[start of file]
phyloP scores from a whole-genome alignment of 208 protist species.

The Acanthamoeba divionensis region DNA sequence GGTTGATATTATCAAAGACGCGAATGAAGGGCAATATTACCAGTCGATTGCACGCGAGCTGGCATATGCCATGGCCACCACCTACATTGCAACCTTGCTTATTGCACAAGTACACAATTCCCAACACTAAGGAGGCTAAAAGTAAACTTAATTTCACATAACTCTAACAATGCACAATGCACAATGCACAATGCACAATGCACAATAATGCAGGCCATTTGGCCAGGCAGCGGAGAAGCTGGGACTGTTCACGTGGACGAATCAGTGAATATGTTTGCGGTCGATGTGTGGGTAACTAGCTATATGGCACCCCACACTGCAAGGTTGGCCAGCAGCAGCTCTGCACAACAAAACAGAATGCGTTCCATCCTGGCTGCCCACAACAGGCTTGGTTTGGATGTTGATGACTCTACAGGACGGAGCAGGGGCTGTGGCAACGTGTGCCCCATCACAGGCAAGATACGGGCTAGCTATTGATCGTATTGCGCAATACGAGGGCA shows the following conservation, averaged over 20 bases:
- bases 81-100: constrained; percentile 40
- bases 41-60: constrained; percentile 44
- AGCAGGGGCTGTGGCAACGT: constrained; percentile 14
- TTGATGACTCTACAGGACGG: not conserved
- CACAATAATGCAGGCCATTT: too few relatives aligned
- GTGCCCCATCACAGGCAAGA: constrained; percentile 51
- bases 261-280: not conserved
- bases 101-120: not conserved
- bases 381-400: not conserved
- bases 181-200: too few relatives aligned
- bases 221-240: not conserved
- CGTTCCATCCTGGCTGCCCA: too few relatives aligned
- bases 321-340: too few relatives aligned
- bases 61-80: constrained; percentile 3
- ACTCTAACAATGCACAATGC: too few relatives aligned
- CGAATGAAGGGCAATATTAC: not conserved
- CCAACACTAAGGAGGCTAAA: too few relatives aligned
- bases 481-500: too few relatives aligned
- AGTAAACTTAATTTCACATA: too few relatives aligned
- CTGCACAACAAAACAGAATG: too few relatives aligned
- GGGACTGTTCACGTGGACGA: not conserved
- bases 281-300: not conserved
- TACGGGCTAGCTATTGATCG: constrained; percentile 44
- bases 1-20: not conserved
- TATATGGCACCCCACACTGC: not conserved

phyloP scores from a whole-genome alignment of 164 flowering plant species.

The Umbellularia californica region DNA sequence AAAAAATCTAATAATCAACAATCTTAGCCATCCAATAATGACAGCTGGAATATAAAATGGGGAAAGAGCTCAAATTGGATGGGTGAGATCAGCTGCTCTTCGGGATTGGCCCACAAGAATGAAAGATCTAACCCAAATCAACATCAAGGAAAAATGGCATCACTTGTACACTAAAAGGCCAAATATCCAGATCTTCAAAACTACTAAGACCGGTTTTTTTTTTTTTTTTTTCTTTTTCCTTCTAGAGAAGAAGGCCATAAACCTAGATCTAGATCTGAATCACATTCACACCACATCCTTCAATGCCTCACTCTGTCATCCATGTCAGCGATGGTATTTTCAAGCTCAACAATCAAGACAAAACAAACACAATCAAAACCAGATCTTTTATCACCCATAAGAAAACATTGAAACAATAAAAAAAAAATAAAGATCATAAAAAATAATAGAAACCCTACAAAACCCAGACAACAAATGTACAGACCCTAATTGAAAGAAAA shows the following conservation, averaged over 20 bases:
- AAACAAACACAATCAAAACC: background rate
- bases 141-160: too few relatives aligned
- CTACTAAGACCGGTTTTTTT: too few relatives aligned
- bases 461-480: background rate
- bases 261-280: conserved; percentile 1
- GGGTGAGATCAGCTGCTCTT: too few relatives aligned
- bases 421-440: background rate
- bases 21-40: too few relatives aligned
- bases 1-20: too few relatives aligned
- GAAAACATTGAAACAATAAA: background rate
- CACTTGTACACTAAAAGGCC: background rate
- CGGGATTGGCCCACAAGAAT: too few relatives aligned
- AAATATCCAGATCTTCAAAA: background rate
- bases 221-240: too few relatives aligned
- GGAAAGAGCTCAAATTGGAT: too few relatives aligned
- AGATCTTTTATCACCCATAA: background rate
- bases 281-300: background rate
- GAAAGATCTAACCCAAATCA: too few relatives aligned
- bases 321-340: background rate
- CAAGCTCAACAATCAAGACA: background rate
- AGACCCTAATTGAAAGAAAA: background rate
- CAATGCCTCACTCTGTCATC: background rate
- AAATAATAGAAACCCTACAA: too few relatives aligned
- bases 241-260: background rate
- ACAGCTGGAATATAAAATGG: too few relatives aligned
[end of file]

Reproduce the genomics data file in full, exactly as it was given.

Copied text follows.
phyloP scores from a whole-genome alignment of 208 protist species.

The Acanthamoeba divionensis region DNA sequence GGTTGATATTATCAAAGACGCGAATGAAGGGCAATATTACCAGTCGATTGCACGCGAGCTGGCATATGCCATGGCCACCACCTACATTGCAACCTTGCTTATTGCACAAGTACACAATTCCCAACACTAAGGAGGCTAAAAGTAAACTTAATTTCACATAACTCTAACAATGCACAATGCACAATGCACAATGCACAATGCACAATAATGCAGGCCATTTGGCCAGGCAGCGGAGAAGCTGGGACTGTTCACGTGGACGAATCAGTGAATATGTTTGCGGTCGATGTGTGGGTAACTAGCTATATGGCACCCCACACTGCAAGGTTGGCCAGCAGCAGCTCTGCACAACAAAACAGAATGCGTTCCATCCTGGCTGCCCACAACAGGCTTGGTTTGGATGTTGATGACTCTACAGGACGGAGCAGGGGCTGTGGCAACGTGTGCCCCATCACAGGCAAGATACGGGCTAGCTATTGATCGTATTGCGCAATACGAGGGCA shows the following conservation, averaged over 20 bases:
- bases 81-100: constrained; percentile 40
- bases 41-60: constrained; percentile 44
- AGCAGGGGCTGTGGCAACGT: constrained; percentile 14
- TTGATGACTCTACAGGACGG: not conserved
- CACAATAATGCAGGCCATTT: too few relatives aligned
- GTGCCCCATCACAGGCAAGA: constrained; percentile 51
- bases 261-280: not conserved
- bases 101-120: not conserved
- bases 381-400: not conserved
- bases 181-200: too few relatives aligned
- bases 221-240: not conserved
- CGTTCCATCCTGGCTGCCCA: too few relatives aligned
- bases 321-340: too few relatives aligned
- bases 61-80: constrained; percentile 3
- ACTCTAACAATGCACAATGC: too few relatives aligned
- CGAATGAAGGGCAATATTAC: not conserved
- CCAACACTAAGGAGGCTAAA: too few relatives aligned
- bases 481-500: too few relatives aligned
- AGTAAACTTAATTTCACATA: too few relatives aligned
- CTGCACAACAAAACAGAATG: too few relatives aligned
- GGGACTGTTCACGTGGACGA: not conserved
- bases 281-300: not conserved
- TACGGGCTAGCTATTGATCG: constrained; percentile 44
- bases 1-20: not conserved
- TATATGGCACCCCACACTGC: not conserved

phyloP scores from a whole-genome alignment of 164 flowering plant species.

The Umbellularia californica region DNA sequence AAAAAATCTAATAATCAACAATCTTAGCCATCCAATAATGACAGCTGGAATATAAAATGGGGAAAGAGCTCAAATTGGATGGGTGAGATCAGCTGCTCTTCGGGATTGGCCCACAAGAATGAAAGATCTAACCCAAATCAACATCAAGGAAAAATGGCATCACTTGTACACTAAAAGGCCAAATATCCAGATCTTCAAAACTACTAAGACCGGTTTTTTTTTTTTTTTTTTCTTTTTCCTTCTAGAGAAGAAGGCCATAAACCTAGATCTAGATCTGAATCACATTCACACCACATCCTTCAATGCCTCACTCTGTCATCCATGTCAGCGATGGTATTTTCAAGCTCAACAATCAAGACAAAACAAACACAATCAAAACCAGATCTTTTATCACCCATAAGAAAACATTGAAACAATAAAAAAAAAATAAAGATCATAAAAAATAATAGAAACCCTACAAAACCCAGACAACAAATGTACAGACCCTAATTGAAAGAAAA shows the following conservation, averaged over 20 bases:
- AAACAAACACAATCAAAACC: background rate
- bases 141-160: too few relatives aligned
- CTACTAAGACCGGTTTTTTT: too few relatives aligned
- bases 461-480: background rate
- bases 261-280: conserved; percentile 1
- GGGTGAGATCAGCTGCTCTT: too few relatives aligned
- bases 421-440: background rate
- bases 21-40: too few relatives aligned
- bases 1-20: too few relatives aligned
- GAAAACATTGAAACAATAAA: background rate
- CACTTGTACACTAAAAGGCC: background rate
- CGGGATTGGCCCACAAGAAT: too few relatives aligned
- AAATATCCAGATCTTCAAAA: background rate
- bases 221-240: too few relatives aligned
- GGAAAGAGCTCAAATTGGAT: too few relatives aligned
- AGATCTTTTATCACCCATAA: background rate
- bases 281-300: background rate
- GAAAGATCTAACCCAAATCA: too few relatives aligned
- bases 321-340: background rate
- CAAGCTCAACAATCAAGACA: background rate
- AGACCCTAATTGAAAGAAAA: background rate
- CAATGCCTCACTCTGTCATC: background rate
- AAATAATAGAAACCCTACAA: too few relatives aligned
- bases 241-260: background rate
- ACAGCTGGAATATAAAATGG: too few relatives aligned